Petitioner contends that "resort must be had to the laws of the United States to determine the grade of the offense" of which he was convicted. He insists that the Congress of the United States has not provided, in its penal legislation, a division of crimes into the two classes, felonies and misdemeanors, a division which is general under the laws of the various states. But the petitioner does not mean that, for according to section 335 of the Federal Penal Code of 1910 (Act Cong. March 4, 1909, c. 321, 35 Stat. 1152 [U.S. Comp. Stats. 1916, sec. 10,509, 7 Fed. Stats. Ann., 2d ed., p. 987]), generally so-called, "All offenses which may be punished by death, or imprisonment for a term exceeding one year, shall be deemed felonies. All other offenses shall be deemed misdemeanors." On March 4, 1909, and by the terms of the section quoted, the Congress appears for the first time to have marshaled all crimes against the laws of the United States under such an arrangement. The section, along with the general provisions of the code mentioned, went into effect on January 1, 1910. The petitioner does not argue that section 335 of the Federal Penal Code has no application in this proceeding, because of its having taken effect after the commission of the petitioner's offense; but he apparently assumes it, and the question at once suggests itself. It is not, however, necessary to decide it in this proceeding, and we may go forward as if the Congress of the United States never had enacted such a measure.

Section 17 of our Penal Code is as follows: "A felony is a crime which is punishable with death or by imprisonment in the state prison. Every other crime is a misdemeanor." Manifestly, then, under California law, all crimes are either felonies or misdemeanors. Manifestly, also, section 17 was enacted for the purpose of providing a convenient division of crimes into the lesser and the greater, to the end that, in other legislation, the terminology and segregation provided by that section might be taken advantage of whenever, in such legislation, it became necessary to draw a distinction or to allow a difference between crimes of the greater and crimes of the lesser magnitude. But in section 287 of the Code of Civil Procedure no distinction is made between the two grades of offense. It is true that the terminology of section 17 is there adopted, but not for the purpose of making use of the segregation there devised. Section 287 is as all-inclusive of crimes as is section 17 itself. The former is to be read as if, in terms, it provided for the removal of an attorney for the "conviction of any crime involving moral turpitude," for such is its legal effect. Therefore, the crimes denounced by section 5470 of the Revised Statutes of the United States are within the term of section 287 of the Code of Civil Procedure whenever they involve moral turpitude.

The petitioner takes the position that the crime of which he was convicted does not involve moral turpitude and that the order of disbarment should be set aside for that reason. Many of the courts of the land have approved the definition given in Bouvier's Law Dictionary, to the effect that "everything done contrary to justice, honesty, modesty or good morals, is done with turpitude." The offense committed by the petitioner comes within that definition. To receive fifteen thousand dollars in currency from one who has stolen it from the mails, and to conceal and aid in the concealment of it, the receiver taking the money with knowledge of the theft, is surely not consonant with the principles of natural justice. Such a course of conduct is as surely dishonest and immoral. In addition to the definition of Bouvier, we may refer to the opinion in the Matter of Coffey, 123 Cal. 522, [56 P. 448], in which one convicted of attempted extortion is held to be guilty of an offense involving moral turpitude and in which the definition is approved and adopted.

These considerations cover all the points made by way of assault upon the integrity of the order of disbarment. There yet remains the question whether the petitioner is entitled to a reinstatement because of a reformation of his character. No satisfactory evidence is furnished us showing either that the petitioner has reformed or that he has not. Several letters bearing upon the question of his conduct and character are now before us. None of them is verified and the names of all the signers of them, except three, are appended in typewriting. A proceeding of this character presents serious questions for the consideration of a court. As we said, in effect, in the opinion in In re Shepard, supra, such a proceeding is one in which the public has a large interest. Whenever a lawyer has suffered disbarment, the order has been made principally with a view to the protection of the public from the possibility of harm being wrought by one who, having once been licensed to practice law, has been found unworthy the confidence of those who may need the services of lawyers. When a reinstatement is asked by one resting under such a judgment, his request cannot be granted except upon some formal showing of a reformation of character. It has been the usual practice in California to receive, in support of such applications, evidence in the form of affidavits ( In re Treadwell, 114 Cal. 24, [45 P. 993]; In re Shepard, 35 Cal.App. 492, [ 170 P. 442]), although, in the Shepard case, an unverified petition was presented as coming from a considerable number of judges and lawyers, in addition to the affidavits there considered. An opinion in another case refers to the evidence of reformation as having been in the form of "testimonials" signed by judges of the superior court and prominent attorneys. ( In re Burris, 147 Cal. 370, [ 81 P. 1077].) These testimonials and the above-mentioned petition in the Shepard case came from judges and lawyers of California, all of whom were probably known to the courts which passed upon the cases, and all of whom were morally bound by their oaths as attorneys at law not to recommend a disbarred attorney for reinstatement in the courts of their state unless they were satisfied of the rehabilitation of his character. (Code Civ. Proc., sec. 282, subds. 1, 2.) In the present proceeding there are nine signers of letters asking the reinstatement, including those whose names appear in typewriting, one or two of the communications being signed jointly by several. Of the nine, seven are lawyers, but they all reside in the state of Washington, where the petitioner also has had his residence. One of the remaining two signers is presumably a resident of California, as his letter was written from a place within the state. There is no evidence upon which to consider the petitioner's application for reinstatement.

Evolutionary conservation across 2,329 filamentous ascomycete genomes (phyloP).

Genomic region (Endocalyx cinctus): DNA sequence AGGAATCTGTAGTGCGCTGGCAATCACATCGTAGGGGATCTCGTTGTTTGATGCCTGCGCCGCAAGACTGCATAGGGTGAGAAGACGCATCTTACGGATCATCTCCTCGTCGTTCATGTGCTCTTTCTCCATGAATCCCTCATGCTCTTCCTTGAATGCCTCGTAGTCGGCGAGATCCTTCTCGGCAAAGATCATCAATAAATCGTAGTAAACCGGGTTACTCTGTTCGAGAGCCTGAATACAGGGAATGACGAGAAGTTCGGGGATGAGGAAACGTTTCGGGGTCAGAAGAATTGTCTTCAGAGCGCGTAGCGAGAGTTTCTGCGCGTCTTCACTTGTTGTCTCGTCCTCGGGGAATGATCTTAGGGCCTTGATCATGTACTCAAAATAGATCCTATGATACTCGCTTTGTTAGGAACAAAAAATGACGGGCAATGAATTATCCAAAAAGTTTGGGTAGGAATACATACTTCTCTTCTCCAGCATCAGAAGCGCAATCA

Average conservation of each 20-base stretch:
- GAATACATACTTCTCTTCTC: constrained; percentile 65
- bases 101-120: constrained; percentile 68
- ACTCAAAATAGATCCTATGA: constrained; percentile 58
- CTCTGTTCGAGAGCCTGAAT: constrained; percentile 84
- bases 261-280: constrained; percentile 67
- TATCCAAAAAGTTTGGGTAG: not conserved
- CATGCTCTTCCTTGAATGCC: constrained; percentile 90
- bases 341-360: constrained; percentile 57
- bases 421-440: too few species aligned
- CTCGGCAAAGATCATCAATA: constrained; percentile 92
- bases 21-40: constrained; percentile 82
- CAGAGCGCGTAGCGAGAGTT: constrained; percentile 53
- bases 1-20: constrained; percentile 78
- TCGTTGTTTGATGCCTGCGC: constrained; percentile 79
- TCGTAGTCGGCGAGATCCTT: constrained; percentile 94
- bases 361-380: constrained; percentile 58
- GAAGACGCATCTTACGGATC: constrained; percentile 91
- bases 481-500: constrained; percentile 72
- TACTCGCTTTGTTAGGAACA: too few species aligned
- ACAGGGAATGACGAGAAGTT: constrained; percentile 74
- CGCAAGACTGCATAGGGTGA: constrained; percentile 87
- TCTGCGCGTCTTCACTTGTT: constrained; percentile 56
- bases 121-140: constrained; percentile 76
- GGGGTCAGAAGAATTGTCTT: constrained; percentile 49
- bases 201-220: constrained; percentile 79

The application is denied.

Conrey, P. J., and James, J., concurred.

Summaries of

In re Thompson

Court of Appeal of California, Second District
May 27, 1918
37 Cal.App. 344 (Cal. Ct. App. 1918)
Case details for

In re Thompson

Case Details

Full title:In the Matter of the Application of FRED H. THOMPSON for Reinstatement as…

Court:Court of Appeal of California, Second District

Date published: May 27, 1918


37 Cal.App. 344 (Cal. Ct. App. 1918)
174 P. 86